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Enhanced voting arrangements announced for upcoming Singapore presidential election

More polling stations and a new X-stamp to be introduced; easier access to polling station queue status.

The Elections Department (ELD) announced a series of improvements in voting arrangements for the upcoming presidential election, including more polling stations, a new stamp for voters, and easier access to queue status at polling stations.

Drawing on lessons learned from the 2020 General Election, the ELD is planning to make voting more efficient and user-friendly.

Among these changes is the introduction of a new X-stamp, which is broader and more clearly intended to be used as a stamp. The usage of this stamp is optional, and voters are free to bring their own pens.

The number of polling stations will increase to 1,264 from 1,097 in the 2020 election, which means fewer voters per station— an average of 2,150 compared to 2,400 previously.

In addition, more registration counters and ballot paper counters will be installed to minimize voter waiting time. Approximately 36,000 election officials will be deployed, a rise of about 20 percent from the previous count of 30,000.

The ELD is also simplifying the process to check the queue status at polling stations. Unlike in 2020 when voters had to remember and manually input the VoteQ website URL, they can now access it via a hyperlink on their ePoll card in the Singpass app or by scanning the QR code on their physical poll card.

Currently, three presidential candidates are in the running—former senior minister Tharman Shanmugaratnam, entrepreneur George Goh, and former GIC investment chief Ng Kok Song.

Speculation suggests a possible two-corner fight between two preferred candidates of the People’s Action Party based on comments from former Temasek CEO Ho Ching and candidate Ng Kok Song.

The ELD previously announced the introduction of postal voting for the forthcoming election. Following a successful trial with approximately 160 overseas Singaporeans, the department has implemented a system where voters can register for postal voting and print their postal ballot papers via the ELD’s website.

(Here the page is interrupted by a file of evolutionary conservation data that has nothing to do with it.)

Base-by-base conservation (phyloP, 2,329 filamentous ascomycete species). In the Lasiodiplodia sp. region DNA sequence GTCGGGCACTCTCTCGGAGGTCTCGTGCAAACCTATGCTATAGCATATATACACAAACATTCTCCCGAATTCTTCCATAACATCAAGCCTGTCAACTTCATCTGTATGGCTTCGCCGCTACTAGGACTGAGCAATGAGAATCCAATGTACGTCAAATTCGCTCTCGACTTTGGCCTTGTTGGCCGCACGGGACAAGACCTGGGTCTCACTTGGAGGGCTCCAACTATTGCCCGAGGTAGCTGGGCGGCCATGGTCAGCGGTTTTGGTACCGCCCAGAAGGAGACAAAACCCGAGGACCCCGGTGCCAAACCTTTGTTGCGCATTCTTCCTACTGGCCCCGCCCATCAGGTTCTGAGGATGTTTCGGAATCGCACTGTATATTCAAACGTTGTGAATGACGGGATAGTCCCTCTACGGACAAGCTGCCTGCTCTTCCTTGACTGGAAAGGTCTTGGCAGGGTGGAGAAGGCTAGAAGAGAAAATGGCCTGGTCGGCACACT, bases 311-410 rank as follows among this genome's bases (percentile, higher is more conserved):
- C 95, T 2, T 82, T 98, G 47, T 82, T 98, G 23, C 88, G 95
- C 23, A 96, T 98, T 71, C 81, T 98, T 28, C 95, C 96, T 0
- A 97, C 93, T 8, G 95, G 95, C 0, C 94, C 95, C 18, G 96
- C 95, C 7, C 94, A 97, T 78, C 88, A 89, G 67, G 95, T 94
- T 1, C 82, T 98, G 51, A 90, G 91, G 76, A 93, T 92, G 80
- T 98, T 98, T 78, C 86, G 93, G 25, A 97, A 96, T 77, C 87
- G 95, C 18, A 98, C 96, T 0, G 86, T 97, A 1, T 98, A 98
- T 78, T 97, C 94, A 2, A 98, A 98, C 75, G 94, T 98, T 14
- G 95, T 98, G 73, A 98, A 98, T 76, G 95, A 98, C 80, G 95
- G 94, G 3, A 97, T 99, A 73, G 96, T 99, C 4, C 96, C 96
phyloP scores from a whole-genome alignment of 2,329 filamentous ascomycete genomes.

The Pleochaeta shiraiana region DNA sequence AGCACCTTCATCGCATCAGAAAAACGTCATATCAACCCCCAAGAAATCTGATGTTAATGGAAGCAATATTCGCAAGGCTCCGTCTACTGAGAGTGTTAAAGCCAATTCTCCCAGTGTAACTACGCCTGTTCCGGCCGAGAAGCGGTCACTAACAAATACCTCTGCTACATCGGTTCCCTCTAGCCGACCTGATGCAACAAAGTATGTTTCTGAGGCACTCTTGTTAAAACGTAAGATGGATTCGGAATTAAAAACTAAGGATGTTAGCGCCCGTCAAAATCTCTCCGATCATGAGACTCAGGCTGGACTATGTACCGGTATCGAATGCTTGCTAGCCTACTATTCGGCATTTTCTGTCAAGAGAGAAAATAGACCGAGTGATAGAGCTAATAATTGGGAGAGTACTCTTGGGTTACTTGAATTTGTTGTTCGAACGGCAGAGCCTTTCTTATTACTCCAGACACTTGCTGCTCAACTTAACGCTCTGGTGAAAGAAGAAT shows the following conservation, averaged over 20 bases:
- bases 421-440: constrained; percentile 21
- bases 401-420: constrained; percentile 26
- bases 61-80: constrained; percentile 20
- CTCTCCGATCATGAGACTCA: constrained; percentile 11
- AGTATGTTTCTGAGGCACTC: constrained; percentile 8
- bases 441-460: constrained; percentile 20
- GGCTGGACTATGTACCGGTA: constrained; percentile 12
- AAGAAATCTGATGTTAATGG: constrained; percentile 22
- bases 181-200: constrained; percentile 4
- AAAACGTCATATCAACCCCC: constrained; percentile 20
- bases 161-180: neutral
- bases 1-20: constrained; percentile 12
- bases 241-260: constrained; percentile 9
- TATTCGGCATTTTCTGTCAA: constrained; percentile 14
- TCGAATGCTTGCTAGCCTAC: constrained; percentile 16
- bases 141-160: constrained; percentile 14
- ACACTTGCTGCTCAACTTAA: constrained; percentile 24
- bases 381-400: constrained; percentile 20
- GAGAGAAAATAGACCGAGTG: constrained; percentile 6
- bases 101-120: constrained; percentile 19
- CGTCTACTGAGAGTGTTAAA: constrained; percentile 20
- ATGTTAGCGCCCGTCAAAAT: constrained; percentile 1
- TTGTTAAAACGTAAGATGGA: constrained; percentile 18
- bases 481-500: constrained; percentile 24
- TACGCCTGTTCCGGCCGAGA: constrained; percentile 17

However, some issues emerged during the trial, such as some return envelopes not bearing a necessary postmark, prolonged delivery times from certain regions or countries, and difficulties with signature verification by the Signature Scanning and Verification System (SSVS) machine.

The ELD has advised postal voters in specific regions, including Middle Eastern countries like Israel and Saudi Arabia, Oceania countries such as Australia and New Zealand, Southeast Asian countries like Cambodia and Indonesia, and others like Bangladesh, Belgium, Brazil, Ghana, India, South Korea, and Taiwan, to consider affixing postal stamps on their return envelopes to ensure postmarks.

Overseas Singaporeans opting for postal voting must ensure that their return envelopes with marked postal ballot papers reach the returning officer no later than 10 days after Polling Day.

The ELD has established a system to authenticate each return envelope and verify signatures. Postal ballots will be mixed with those cast at overseas polling stations before counting.

Registration for overseas voting is currently open, and Singaporeans living abroad can register for voting and choose to vote by post or in-person at an overseas polling station.

To be eligible for overseas voting, overseas Singaporeans must meet the residency requirement of having resided in Singapore for an aggregate of at least 30 days in the last three years.

The upcoming election will see changes aimed at making the voting process more streamlined and efficient, which the ELD hopes will lead to an increased voter turnout and smoother election-day operations.

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